After the service, we headed to the reception location.  It was at a very nice old house/inn.  Appetizers were ready immediately, which was nice, but almost too much food.  I had to monitor myself, as I would not have been hungry for dinner.  Also, the two best words in any wedding, “open bar”.  Dinner was nice, and it was fun to see friends that I have not seen since getting my PhD.  Also, there was a lot of dancing.  And of course, the required playing of “It’s Raining Men”.  Quite frankly, I would have been disappointed if I did not hear this song.  the funny thing is, this is the only song that guys did not jump on the dance floor first.  As a matter of fact, no one moved until a bunch of women jumped on to the dance floor and started dancing.  It was almost if the gay men in the audience felt that they did not want to be a stereotype.  I think it would be like me going to a buffet and avoiding the fried chicken until last.  It’s not that I don’t love fried chicken, I just don’t want to appear to be a stereotype.  And I certainly would not put watermelon and fried chicken on my plate at the same time.

There was only one flamboyantly gay person at the wedding, at least in my opinion.  He reminded me of Cam on Modern family or Nathan Lane’s character in The Birdcage.  No black gay guys (sad clown) and I don’t know if anyone was named Longinus.  The dancing was great, and quite frankly, the most dramatic dancer was the DJ.  An odd fellow, who was having a lot of fun, perhaps too much fun.  He clearly was dancing to the beat in his own head.  It brought me joy.

No throwing of bouquet or garter.  The group was divided into single men and women and the grooms threw books.  Not the best idea.  One woman got smacked in the head with a book.  I thought it was funny, but I also thought, this is why the traditional throwing of the book will never take off.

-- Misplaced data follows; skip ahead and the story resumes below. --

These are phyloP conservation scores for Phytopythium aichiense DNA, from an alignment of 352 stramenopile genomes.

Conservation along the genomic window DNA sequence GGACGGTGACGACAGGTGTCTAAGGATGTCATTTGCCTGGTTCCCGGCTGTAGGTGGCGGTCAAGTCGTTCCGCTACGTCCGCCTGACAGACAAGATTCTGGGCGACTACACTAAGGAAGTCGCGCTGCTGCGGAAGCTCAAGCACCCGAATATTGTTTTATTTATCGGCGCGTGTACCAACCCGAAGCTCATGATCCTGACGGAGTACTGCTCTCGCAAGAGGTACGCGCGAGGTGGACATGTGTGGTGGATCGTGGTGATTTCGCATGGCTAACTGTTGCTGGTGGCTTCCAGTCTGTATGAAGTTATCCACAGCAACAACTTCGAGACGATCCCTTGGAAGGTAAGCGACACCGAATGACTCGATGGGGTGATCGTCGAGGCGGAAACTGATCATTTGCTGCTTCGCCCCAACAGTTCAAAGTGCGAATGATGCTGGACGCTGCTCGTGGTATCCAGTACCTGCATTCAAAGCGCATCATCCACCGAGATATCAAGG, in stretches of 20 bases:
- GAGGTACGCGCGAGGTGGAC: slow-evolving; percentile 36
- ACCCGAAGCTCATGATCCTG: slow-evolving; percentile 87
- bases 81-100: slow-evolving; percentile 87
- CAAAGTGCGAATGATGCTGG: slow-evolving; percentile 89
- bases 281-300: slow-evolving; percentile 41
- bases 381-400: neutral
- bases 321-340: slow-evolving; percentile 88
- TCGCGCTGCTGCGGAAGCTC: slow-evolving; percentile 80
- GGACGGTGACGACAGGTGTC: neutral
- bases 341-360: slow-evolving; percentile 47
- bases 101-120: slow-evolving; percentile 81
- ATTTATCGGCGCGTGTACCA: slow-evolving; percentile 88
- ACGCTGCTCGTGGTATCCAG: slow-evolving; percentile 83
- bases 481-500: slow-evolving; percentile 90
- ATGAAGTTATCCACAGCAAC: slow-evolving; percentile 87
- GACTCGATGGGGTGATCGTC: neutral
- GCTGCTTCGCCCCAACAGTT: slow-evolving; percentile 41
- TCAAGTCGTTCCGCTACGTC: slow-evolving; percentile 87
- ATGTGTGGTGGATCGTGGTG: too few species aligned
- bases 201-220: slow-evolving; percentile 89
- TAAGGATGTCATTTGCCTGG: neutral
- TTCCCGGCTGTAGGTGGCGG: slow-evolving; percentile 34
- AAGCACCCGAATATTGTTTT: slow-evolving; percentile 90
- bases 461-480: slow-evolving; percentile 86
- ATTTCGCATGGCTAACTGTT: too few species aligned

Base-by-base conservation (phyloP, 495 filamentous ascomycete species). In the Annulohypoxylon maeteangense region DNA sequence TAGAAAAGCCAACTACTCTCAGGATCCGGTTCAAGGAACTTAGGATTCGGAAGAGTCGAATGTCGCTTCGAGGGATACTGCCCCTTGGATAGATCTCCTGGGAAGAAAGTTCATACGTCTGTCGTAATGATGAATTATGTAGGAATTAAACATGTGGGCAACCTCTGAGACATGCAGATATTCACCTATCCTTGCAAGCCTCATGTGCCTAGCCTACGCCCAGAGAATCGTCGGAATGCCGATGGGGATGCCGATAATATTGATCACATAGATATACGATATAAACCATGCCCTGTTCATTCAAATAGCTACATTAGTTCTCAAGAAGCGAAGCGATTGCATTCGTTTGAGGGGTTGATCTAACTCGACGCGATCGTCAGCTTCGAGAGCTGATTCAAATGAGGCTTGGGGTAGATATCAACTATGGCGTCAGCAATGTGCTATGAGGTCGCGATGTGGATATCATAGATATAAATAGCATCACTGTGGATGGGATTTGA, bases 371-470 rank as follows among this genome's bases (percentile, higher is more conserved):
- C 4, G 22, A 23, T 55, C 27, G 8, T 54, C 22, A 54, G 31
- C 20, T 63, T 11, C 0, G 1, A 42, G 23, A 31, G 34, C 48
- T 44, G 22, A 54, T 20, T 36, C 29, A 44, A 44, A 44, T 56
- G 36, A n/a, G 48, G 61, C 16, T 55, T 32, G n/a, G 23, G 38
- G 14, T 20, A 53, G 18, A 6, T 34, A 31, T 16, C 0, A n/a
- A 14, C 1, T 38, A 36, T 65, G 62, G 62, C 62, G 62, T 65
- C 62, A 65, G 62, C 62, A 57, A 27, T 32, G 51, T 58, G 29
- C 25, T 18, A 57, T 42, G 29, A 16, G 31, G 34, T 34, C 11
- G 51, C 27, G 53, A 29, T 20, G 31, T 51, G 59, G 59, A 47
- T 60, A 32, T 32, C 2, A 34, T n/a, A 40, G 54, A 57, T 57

All in all, a great wedding.  I wish the best of luck to Rick and Rob.  I love you guys and may God Bless your marriage.  People may have a problem with this last statement, but that is their problem, not yours.  I also learned a very important lesson:  When I think about how people discuss homosexuals in politics and religion, it makes me understand why so many people are against the church.  After the wedding, it got me thinking, maybe a lot of people are rejecting God’s people and not God.

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I spent a little bit of time exploring upstate New York.  Not really exploring as much as taking the long way back to the airport.  Here is what I learned:  New York is GORGEOUS!  I mean BEAUTIFUL.  I have been to New York several times, but never out of the city.  I had no idea.  This may be the most beautiful state I have ever seen.  This may be the biggest secret in the United States.  And I just told you.  I’m just sayin …

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So, I am sick.  I have been sick for the last few days.  I have been self-medicating with non-stop drugs while at a wedding in New York just so I could be present for my friend’s celebration (more on the wedding later, as it is blog worthy).  I feel like my body is finally saying, “The wedding is over, you are back home, let’s be sick.”  And that is what I am, sick.